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Old 11-07-2007, 12:13 PM
Tastes of Chocolate Tastes of Chocolate is offline
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Quote:
Originally Posted by Eva Luna
Thanks for the good wishes, but half a month's pay is nothing to sneeze at, and I'm not willing to let a bunch of quite well-compensated lawyers keep that money without at least a bit of a struggle.
If push comes to shove, you need to think hard about how much losing good will might be worth to you. Yep, the 2 weeks worth of pay would be mighty nice, but will it make the next 20 years worth of interactions a living hell?

Here's hoping you get your money AND keep a decent relationship with the old firm.
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Old 11-07-2007, 12:53 PM
Voyager Voyager is offline
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Quote:
Originally Posted by Eva Luna
I just called the IL Dept. of Labor, and they tell me that according to the Illinois Wage Payment and Collection Act, my former employer is required to pay me for the 11.5 months of accrued vacation.

Now the fun part - I don't want to be confrontational, but I do want to get paid what they owe me. I will have to talk to my boss about the best way to handle this.
Hmm, that would imply that it is illegal to hold vacation for a year, but that the right to it has to accrue. That would be nice. I wonder how they handled the financial side. I know that a company has to handle accrued but unused vacation as an expense - when my current company wanted to improve its bottom line, it made us take vacation for a week, since most of us are driven engineers who save up tons of vacation. If they accrued it on the books throughout the year, then their manual is wrong.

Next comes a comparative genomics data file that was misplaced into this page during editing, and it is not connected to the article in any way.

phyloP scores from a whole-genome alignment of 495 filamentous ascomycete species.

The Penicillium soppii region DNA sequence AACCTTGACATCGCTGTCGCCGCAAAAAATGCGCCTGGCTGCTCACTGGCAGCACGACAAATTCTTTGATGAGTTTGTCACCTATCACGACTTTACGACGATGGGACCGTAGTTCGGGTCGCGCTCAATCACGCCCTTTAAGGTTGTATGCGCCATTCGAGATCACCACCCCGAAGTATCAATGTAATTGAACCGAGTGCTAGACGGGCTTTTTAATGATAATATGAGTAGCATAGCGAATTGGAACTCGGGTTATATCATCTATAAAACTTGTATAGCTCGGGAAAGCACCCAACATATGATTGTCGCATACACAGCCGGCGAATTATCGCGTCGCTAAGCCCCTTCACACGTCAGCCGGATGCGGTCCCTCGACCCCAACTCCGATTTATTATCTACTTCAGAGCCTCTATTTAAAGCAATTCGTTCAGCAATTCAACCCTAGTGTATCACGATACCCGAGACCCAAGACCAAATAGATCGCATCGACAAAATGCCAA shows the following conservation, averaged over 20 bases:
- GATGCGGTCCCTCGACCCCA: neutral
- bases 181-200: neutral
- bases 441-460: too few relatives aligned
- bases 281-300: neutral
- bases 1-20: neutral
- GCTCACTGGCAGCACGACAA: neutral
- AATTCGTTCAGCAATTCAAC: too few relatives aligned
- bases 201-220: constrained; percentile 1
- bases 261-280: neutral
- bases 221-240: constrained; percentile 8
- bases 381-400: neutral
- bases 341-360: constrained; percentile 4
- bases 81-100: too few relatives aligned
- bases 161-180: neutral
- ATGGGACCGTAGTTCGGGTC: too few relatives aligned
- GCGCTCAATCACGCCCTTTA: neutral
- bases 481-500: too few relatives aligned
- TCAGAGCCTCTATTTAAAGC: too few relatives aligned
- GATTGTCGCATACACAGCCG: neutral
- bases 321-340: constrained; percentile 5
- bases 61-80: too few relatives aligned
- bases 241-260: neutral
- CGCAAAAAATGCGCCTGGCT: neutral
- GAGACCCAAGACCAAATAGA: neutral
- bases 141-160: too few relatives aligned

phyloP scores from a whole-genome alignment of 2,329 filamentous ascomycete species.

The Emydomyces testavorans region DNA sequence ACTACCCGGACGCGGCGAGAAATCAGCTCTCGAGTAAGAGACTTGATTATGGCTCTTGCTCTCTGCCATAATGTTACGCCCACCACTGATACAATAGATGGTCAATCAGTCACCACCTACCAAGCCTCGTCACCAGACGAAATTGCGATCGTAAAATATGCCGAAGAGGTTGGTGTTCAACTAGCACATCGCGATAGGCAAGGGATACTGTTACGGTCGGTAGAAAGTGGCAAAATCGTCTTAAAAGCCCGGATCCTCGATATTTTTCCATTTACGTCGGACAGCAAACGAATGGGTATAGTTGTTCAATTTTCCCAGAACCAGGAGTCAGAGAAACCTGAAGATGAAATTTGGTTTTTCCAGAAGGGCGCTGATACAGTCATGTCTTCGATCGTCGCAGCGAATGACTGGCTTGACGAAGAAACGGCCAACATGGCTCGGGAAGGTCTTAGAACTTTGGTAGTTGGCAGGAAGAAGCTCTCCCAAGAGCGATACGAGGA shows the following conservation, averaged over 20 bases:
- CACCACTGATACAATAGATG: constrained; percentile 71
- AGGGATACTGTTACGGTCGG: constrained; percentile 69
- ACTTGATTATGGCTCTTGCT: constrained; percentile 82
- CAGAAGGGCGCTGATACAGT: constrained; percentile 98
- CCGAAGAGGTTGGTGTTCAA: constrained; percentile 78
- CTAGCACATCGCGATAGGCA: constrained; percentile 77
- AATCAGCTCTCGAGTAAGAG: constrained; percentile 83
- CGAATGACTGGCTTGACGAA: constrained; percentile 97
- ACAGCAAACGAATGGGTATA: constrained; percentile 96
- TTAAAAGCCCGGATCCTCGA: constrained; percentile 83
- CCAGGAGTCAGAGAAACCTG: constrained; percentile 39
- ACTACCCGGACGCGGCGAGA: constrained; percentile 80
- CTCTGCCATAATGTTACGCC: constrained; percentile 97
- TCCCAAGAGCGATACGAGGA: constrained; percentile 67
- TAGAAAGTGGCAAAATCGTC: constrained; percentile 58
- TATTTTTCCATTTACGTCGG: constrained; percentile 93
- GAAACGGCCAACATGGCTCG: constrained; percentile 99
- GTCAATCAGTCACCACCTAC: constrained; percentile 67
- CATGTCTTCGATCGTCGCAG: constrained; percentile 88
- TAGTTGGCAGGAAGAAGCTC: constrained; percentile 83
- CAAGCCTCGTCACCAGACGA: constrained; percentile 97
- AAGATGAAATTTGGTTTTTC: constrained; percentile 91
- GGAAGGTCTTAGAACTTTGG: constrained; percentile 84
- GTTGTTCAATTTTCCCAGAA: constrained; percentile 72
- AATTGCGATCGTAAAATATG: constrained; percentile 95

As to the second question, I'd suspect it would be much cheaper, giving the ruling you got (right or wrong, no matter) to pay you and not fight the Department of Labor.

As for whether they are right or not, it depends on if a year is within the "limited" period mentioned in your first link.
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  #17  
Old 11-07-2007, 01:25 PM
Eva Luna Eva Luna is offline
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Quote:
Originally Posted by Tastes of Chocolate
If push comes to shove, you need to think hard about how much losing good will might be worth to you. Yep, the 2 weeks worth of pay would be mighty nice, but will it make the next 20 years worth of interactions a living hell?
I'm not going to need to interact with the firm for 20 years, and frankly at this point I doubt they will be in existence for anything close to that long. Most of the attorneys are at or close to retirement age, and the reasons for the firm's apparent breakup are largely financial. That's why I want to take care of this ASAP - if the firm dissolves entirely (and they have already tried to get out of their lease), I doubt I will ever see the money, and I won't give a damn about the relationship.